I like to write things down just to keep it real. Actually a few other publications have asked me to do the same thing so the column is definitely something I’ll continue doing in the future.

303: Is there going to be a comprehensive list of the Party With Marty Rules and what is your favorite rule so far?

MartyParty: Yeah I think we’re definitely going to have to go back and compile them all up and publish it somehow. I don’t know what my favorite one is… (Whistles) I like the one where you always buy two meals for dinner because you’re going to eat one after the show. Taking care of the ladies, I like that one a lot. Let the ladies dance on stage is a good one.

Keep the DJ stoned is an important one.

The music will be better if you keep the DJ stoned. I know that won’t be a problem in Colorado. It’s a good feeling to know that you’re accepted for who you are and can legally smoke.

303: What has been one of the most important or most memorable moments of your career so far?

MartyParty: Playing at Soldier Field when it was full was pretty outstanding. I wasn’t ready for what it felt like, because I’m a huge football fan too, to get the feeling of being a football player in front of a full NFL stadium. It was pretty crazy. Doing our first headlining PANTyRAiD performance was pretty special too just because all those people coming to see you is an amazing feeling.

I hope to get to play a Red Rocks stage soon. That’s kind of a dream.

Playing at The Fox, headlining at The Fox was a dream of mine. I remember going to The Fox in Boulder when Derek, when Pretty Lights played there and being like “Oh my God this venue is so cool” and then I finally played there and, you know, checked it off the list. Also some big gigs, Basslights in Miami and Ultra were really insane. I think these next few years will be very special because, you know, I’ve worked seven years to get my name to the point where I can headline and do a tour like this. And now I get to really enjoy it, I get to make the venues and the parties my own. And I’m looking forward to presenting that to all my fans.

303: Is there anything you’d like to tell your fans or prospective producers who are reading this interview?

Photo Credit Jackie Collins

Photo by Jackie Collins

MartyParty: For producers, I’ll say the same thing I always say, which is don’t make the same mistake I did. If you’re working on a song that isn’t going easily or isn’t sounding like a hit song, delete it and start again, don’t waste your time. To the fans, learn to appreciate artists that have produced hits and stayed relevant through genres as they come and go.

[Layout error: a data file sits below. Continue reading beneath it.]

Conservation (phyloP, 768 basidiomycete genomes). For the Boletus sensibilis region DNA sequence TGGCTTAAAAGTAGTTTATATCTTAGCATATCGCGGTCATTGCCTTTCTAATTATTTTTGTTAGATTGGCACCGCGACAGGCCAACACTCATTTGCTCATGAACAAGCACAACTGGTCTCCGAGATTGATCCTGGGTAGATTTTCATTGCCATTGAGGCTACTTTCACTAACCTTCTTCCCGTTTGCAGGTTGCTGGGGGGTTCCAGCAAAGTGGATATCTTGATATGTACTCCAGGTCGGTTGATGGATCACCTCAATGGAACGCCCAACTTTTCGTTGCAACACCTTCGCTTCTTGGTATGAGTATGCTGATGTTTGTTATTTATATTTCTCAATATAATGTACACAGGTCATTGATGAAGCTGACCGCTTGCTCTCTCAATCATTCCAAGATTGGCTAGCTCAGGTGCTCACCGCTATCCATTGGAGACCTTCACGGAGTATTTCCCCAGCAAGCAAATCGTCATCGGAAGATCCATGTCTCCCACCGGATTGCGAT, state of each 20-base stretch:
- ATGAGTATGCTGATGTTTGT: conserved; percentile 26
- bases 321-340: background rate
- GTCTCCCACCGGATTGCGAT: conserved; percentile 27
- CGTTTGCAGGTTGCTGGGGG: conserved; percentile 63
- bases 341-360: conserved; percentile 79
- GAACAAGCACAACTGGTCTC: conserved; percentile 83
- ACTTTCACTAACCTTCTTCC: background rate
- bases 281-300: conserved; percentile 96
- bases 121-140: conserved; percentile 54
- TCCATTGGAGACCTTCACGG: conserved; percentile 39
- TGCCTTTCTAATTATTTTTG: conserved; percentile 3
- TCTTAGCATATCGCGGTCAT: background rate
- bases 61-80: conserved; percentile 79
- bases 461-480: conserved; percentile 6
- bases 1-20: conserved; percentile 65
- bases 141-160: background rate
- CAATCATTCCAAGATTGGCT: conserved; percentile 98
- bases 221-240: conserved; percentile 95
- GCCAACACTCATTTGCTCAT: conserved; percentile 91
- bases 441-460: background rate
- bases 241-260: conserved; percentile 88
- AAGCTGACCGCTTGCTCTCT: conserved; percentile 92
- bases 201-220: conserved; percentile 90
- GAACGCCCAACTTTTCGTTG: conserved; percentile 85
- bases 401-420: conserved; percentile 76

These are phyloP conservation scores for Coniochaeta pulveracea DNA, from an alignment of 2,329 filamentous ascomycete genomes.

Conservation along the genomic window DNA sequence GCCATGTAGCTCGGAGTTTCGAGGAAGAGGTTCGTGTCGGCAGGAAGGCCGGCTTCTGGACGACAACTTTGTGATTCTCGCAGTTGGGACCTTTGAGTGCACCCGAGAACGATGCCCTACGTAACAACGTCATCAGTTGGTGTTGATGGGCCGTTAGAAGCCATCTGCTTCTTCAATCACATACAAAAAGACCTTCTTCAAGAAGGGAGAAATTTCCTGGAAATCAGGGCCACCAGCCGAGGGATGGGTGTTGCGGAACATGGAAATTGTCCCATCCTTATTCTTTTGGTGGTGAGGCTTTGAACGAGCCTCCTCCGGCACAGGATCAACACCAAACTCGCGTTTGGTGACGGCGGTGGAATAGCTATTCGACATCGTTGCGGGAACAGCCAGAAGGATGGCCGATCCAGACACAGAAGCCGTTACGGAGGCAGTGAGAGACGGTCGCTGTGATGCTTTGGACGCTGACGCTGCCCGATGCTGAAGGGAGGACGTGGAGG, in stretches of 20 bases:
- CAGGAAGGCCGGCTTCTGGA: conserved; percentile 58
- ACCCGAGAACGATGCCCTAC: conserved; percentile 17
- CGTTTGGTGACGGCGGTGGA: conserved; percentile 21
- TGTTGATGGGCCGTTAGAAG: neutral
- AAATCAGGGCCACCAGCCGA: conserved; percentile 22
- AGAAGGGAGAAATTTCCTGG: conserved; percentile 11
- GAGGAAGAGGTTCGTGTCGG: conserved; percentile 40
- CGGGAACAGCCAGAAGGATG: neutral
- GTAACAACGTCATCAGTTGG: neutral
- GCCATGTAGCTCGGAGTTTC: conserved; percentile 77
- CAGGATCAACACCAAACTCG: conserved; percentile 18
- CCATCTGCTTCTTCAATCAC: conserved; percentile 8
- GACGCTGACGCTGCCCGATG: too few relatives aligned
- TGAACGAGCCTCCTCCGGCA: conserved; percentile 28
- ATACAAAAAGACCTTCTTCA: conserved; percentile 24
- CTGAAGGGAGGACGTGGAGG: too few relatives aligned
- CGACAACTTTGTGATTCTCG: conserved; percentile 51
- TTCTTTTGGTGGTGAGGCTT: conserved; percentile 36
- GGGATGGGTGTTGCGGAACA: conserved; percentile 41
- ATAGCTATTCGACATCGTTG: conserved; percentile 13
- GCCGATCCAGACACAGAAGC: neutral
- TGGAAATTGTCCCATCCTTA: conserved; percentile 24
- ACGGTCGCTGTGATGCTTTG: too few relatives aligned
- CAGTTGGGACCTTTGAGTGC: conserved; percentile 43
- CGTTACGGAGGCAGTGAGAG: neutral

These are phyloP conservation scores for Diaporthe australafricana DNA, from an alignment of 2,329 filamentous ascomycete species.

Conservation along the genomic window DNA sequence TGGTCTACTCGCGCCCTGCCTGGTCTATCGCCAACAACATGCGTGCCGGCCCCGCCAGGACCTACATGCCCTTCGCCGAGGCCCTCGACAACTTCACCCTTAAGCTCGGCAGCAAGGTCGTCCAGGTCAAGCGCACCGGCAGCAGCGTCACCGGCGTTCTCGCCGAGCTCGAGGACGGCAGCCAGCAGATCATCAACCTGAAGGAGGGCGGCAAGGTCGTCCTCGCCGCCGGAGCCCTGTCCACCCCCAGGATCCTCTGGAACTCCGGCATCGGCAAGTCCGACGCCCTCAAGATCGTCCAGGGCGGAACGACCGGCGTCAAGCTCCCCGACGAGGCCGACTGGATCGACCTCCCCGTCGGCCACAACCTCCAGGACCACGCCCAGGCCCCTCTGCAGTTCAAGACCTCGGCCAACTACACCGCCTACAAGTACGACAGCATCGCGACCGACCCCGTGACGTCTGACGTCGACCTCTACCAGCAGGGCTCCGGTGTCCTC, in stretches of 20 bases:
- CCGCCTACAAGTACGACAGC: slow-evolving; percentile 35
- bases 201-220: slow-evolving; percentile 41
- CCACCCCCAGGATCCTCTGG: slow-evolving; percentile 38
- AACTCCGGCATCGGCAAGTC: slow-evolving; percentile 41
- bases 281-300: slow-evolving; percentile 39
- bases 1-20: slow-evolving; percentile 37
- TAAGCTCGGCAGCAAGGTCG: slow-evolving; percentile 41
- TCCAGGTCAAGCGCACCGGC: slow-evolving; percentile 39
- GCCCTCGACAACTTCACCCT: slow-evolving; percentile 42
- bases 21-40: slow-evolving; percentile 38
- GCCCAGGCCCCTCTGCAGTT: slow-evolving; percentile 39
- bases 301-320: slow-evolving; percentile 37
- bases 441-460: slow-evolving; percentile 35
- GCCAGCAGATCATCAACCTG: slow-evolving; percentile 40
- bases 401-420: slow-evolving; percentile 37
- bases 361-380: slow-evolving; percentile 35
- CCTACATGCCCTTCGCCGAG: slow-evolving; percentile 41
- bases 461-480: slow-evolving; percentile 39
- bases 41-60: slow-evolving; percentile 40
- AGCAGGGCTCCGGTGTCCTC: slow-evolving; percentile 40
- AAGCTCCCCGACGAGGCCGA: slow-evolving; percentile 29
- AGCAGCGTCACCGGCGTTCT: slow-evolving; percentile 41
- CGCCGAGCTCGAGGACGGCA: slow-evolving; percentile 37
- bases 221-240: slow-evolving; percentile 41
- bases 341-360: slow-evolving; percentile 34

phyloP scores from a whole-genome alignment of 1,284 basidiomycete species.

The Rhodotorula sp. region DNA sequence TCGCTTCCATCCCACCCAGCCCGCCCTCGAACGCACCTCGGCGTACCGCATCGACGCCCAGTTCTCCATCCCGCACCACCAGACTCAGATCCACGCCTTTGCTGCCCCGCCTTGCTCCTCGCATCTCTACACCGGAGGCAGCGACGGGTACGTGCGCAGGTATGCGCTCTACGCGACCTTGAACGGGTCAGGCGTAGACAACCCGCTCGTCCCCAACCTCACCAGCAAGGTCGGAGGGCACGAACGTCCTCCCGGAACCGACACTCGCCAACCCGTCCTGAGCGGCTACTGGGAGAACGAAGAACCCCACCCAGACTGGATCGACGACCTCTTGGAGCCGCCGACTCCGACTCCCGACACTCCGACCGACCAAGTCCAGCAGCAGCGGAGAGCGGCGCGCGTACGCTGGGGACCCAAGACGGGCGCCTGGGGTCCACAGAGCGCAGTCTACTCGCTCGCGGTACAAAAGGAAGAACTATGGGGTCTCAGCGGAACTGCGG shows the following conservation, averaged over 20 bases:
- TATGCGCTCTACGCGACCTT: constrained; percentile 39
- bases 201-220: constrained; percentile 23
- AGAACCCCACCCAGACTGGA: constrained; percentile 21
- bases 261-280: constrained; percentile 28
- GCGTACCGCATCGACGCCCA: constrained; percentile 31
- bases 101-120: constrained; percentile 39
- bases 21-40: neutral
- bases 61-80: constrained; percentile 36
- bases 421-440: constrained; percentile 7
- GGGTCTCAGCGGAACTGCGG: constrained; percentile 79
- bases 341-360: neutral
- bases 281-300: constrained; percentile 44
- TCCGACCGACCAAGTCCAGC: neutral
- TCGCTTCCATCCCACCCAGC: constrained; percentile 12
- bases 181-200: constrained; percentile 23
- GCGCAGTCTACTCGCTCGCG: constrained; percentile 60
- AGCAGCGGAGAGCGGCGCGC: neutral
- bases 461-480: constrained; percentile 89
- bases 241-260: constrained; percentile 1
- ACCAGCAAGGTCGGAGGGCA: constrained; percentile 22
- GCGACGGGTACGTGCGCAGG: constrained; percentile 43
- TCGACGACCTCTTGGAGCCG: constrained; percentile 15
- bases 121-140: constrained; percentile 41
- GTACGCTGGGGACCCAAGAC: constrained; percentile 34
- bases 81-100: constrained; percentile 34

Don’t just cling to the latest genre because it dissipates the energy and emotion that’s created.

There’s something special about watching someone who has body of work versus someone who’s just playing hits. I know they’ll come around in general, but I just want to remind people there are other ways of doing it. There are a lot of producers that have been doing it through Dubstep through Trap through Glitch, that have a repertoire of music that when it’s put together it’s a most special experience, I think. To go through the genres with one sound versus just playing one BPM or one genre, which is really what the last few years have kind of been. To the business and industry itself, stop the fucking hype machine, for Gods sake. Stop with the words trying to describe artists and music that never make sense, the must see, must hear, ten genres in a row bullshit has to stop. Get over yourselves, you’re fucking it up for the artists.

Let the music speak for itself.

Photo credit Jackie Collins

Photo by Jackie Collins

There you have it people. The Master of Purple himself has spoken. Listen and appreciate the music, and don’t get hung up on trends and what’s popular. Let the vibes speak for themselves.

Gabriel is a music junkie from San Francisco, California, and recently graduated from the University of Colorado, Boulder with a BA in Creative Writing. Gabriel is a writer for the music department of 303 Magazine, and aspires to write professionally. Outside of work Gabriel loves to party with friends at music festivals, snowboard in the beautiful Rocky Mountains, travel the globe experiencing new cultures and lounge with some quality TV on a lazy Sunday. Contact Gabriel by email at [email protected]